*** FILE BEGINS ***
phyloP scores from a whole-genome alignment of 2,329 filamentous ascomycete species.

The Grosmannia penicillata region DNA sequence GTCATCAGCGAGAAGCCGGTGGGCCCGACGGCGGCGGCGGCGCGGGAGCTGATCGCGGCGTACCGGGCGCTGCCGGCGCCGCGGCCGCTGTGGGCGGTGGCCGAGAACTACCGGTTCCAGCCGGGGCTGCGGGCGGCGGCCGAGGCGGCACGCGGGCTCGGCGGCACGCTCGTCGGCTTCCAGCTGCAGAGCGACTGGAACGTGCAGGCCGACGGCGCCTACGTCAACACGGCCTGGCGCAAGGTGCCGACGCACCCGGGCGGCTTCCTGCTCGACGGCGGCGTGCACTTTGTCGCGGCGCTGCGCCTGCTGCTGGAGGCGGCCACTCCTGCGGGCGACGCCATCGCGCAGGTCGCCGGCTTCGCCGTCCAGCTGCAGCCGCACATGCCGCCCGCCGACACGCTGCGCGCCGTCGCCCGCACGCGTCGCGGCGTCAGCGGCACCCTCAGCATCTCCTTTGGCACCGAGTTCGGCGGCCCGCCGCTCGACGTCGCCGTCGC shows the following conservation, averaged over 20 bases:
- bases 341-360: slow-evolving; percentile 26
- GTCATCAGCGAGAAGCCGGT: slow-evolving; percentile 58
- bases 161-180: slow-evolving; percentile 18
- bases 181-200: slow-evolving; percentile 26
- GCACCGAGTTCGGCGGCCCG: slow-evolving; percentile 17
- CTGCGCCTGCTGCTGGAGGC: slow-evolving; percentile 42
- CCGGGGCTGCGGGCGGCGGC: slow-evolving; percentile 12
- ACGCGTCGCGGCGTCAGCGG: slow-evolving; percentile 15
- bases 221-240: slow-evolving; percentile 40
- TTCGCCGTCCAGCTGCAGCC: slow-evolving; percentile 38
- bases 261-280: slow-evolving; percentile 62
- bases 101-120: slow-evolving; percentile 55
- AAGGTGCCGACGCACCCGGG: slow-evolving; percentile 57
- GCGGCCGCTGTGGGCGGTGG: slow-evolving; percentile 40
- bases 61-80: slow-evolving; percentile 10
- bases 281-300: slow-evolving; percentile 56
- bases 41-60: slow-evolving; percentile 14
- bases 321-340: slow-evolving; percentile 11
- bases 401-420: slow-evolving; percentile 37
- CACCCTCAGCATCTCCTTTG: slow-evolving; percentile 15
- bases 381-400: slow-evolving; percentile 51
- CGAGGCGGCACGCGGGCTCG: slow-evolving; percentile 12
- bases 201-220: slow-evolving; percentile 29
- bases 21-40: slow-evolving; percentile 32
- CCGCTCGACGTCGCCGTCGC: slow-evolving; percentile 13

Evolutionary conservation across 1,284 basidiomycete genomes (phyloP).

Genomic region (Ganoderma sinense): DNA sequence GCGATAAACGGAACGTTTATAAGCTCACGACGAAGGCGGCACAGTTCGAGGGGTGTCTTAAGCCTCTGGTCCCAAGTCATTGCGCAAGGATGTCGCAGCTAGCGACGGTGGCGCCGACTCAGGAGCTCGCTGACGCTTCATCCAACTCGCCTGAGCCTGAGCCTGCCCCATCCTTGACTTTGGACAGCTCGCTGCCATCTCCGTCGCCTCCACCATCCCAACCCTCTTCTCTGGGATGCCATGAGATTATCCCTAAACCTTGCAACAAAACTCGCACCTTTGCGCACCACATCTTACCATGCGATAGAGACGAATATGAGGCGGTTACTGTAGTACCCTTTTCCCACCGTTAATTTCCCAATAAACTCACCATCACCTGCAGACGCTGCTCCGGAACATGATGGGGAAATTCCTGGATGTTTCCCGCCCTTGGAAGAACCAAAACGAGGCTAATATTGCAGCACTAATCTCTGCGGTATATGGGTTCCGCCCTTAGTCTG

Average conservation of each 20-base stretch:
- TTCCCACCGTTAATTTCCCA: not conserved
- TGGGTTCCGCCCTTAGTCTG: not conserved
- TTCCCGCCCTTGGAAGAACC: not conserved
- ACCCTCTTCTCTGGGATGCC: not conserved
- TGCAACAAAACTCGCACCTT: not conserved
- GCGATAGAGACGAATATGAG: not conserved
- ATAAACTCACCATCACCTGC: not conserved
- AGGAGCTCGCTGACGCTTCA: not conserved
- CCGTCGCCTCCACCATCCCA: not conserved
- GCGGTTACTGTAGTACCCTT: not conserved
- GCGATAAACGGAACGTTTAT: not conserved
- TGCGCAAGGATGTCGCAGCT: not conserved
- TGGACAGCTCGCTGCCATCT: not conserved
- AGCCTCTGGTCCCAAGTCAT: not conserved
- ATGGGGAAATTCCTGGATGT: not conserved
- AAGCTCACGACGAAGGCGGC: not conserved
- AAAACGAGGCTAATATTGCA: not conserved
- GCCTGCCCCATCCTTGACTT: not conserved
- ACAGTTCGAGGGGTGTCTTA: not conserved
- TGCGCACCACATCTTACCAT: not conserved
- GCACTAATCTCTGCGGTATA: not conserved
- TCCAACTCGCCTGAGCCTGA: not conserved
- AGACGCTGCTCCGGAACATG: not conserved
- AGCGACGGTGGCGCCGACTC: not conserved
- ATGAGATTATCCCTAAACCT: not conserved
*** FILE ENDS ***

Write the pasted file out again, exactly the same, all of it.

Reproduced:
phyloP scores from a whole-genome alignment of 2,329 filamentous ascomycete species.

The Grosmannia penicillata region DNA sequence GTCATCAGCGAGAAGCCGGTGGGCCCGACGGCGGCGGCGGCGCGGGAGCTGATCGCGGCGTACCGGGCGCTGCCGGCGCCGCGGCCGCTGTGGGCGGTGGCCGAGAACTACCGGTTCCAGCCGGGGCTGCGGGCGGCGGCCGAGGCGGCACGCGGGCTCGGCGGCACGCTCGTCGGCTTCCAGCTGCAGAGCGACTGGAACGTGCAGGCCGACGGCGCCTACGTCAACACGGCCTGGCGCAAGGTGCCGACGCACCCGGGCGGCTTCCTGCTCGACGGCGGCGTGCACTTTGTCGCGGCGCTGCGCCTGCTGCTGGAGGCGGCCACTCCTGCGGGCGACGCCATCGCGCAGGTCGCCGGCTTCGCCGTCCAGCTGCAGCCGCACATGCCGCCCGCCGACACGCTGCGCGCCGTCGCCCGCACGCGTCGCGGCGTCAGCGGCACCCTCAGCATCTCCTTTGGCACCGAGTTCGGCGGCCCGCCGCTCGACGTCGCCGTCGC shows the following conservation, averaged over 20 bases:
- bases 341-360: slow-evolving; percentile 26
- GTCATCAGCGAGAAGCCGGT: slow-evolving; percentile 58
- bases 161-180: slow-evolving; percentile 18
- bases 181-200: slow-evolving; percentile 26
- GCACCGAGTTCGGCGGCCCG: slow-evolving; percentile 17
- CTGCGCCTGCTGCTGGAGGC: slow-evolving; percentile 42
- CCGGGGCTGCGGGCGGCGGC: slow-evolving; percentile 12
- ACGCGTCGCGGCGTCAGCGG: slow-evolving; percentile 15
- bases 221-240: slow-evolving; percentile 40
- TTCGCCGTCCAGCTGCAGCC: slow-evolving; percentile 38
- bases 261-280: slow-evolving; percentile 62
- bases 101-120: slow-evolving; percentile 55
- AAGGTGCCGACGCACCCGGG: slow-evolving; percentile 57
- GCGGCCGCTGTGGGCGGTGG: slow-evolving; percentile 40
- bases 61-80: slow-evolving; percentile 10
- bases 281-300: slow-evolving; percentile 56
- bases 41-60: slow-evolving; percentile 14
- bases 321-340: slow-evolving; percentile 11
- bases 401-420: slow-evolving; percentile 37
- CACCCTCAGCATCTCCTTTG: slow-evolving; percentile 15
- bases 381-400: slow-evolving; percentile 51
- CGAGGCGGCACGCGGGCTCG: slow-evolving; percentile 12
- bases 201-220: slow-evolving; percentile 29
- bases 21-40: slow-evolving; percentile 32
- CCGCTCGACGTCGCCGTCGC: slow-evolving; percentile 13

Evolutionary conservation across 1,284 basidiomycete genomes (phyloP).

Genomic region (Ganoderma sinense): DNA sequence GCGATAAACGGAACGTTTATAAGCTCACGACGAAGGCGGCACAGTTCGAGGGGTGTCTTAAGCCTCTGGTCCCAAGTCATTGCGCAAGGATGTCGCAGCTAGCGACGGTGGCGCCGACTCAGGAGCTCGCTGACGCTTCATCCAACTCGCCTGAGCCTGAGCCTGCCCCATCCTTGACTTTGGACAGCTCGCTGCCATCTCCGTCGCCTCCACCATCCCAACCCTCTTCTCTGGGATGCCATGAGATTATCCCTAAACCTTGCAACAAAACTCGCACCTTTGCGCACCACATCTTACCATGCGATAGAGACGAATATGAGGCGGTTACTGTAGTACCCTTTTCCCACCGTTAATTTCCCAATAAACTCACCATCACCTGCAGACGCTGCTCCGGAACATGATGGGGAAATTCCTGGATGTTTCCCGCCCTTGGAAGAACCAAAACGAGGCTAATATTGCAGCACTAATCTCTGCGGTATATGGGTTCCGCCCTTAGTCTG

Average conservation of each 20-base stretch:
- TTCCCACCGTTAATTTCCCA: not conserved
- TGGGTTCCGCCCTTAGTCTG: not conserved
- TTCCCGCCCTTGGAAGAACC: not conserved
- ACCCTCTTCTCTGGGATGCC: not conserved
- TGCAACAAAACTCGCACCTT: not conserved
- GCGATAGAGACGAATATGAG: not conserved
- ATAAACTCACCATCACCTGC: not conserved
- AGGAGCTCGCTGACGCTTCA: not conserved
- CCGTCGCCTCCACCATCCCA: not conserved
- GCGGTTACTGTAGTACCCTT: not conserved
- GCGATAAACGGAACGTTTAT: not conserved
- TGCGCAAGGATGTCGCAGCT: not conserved
- TGGACAGCTCGCTGCCATCT: not conserved
- AGCCTCTGGTCCCAAGTCAT: not conserved
- ATGGGGAAATTCCTGGATGT: not conserved
- AAGCTCACGACGAAGGCGGC: not conserved
- AAAACGAGGCTAATATTGCA: not conserved
- GCCTGCCCCATCCTTGACTT: not conserved
- ACAGTTCGAGGGGTGTCTTA: not conserved
- TGCGCACCACATCTTACCAT: not conserved
- GCACTAATCTCTGCGGTATA: not conserved
- TCCAACTCGCCTGAGCCTGA: not conserved
- AGACGCTGCTCCGGAACATG: not conserved
- AGCGACGGTGGCGCCGACTC: not conserved
- ATGAGATTATCCCTAAACCT: not conserved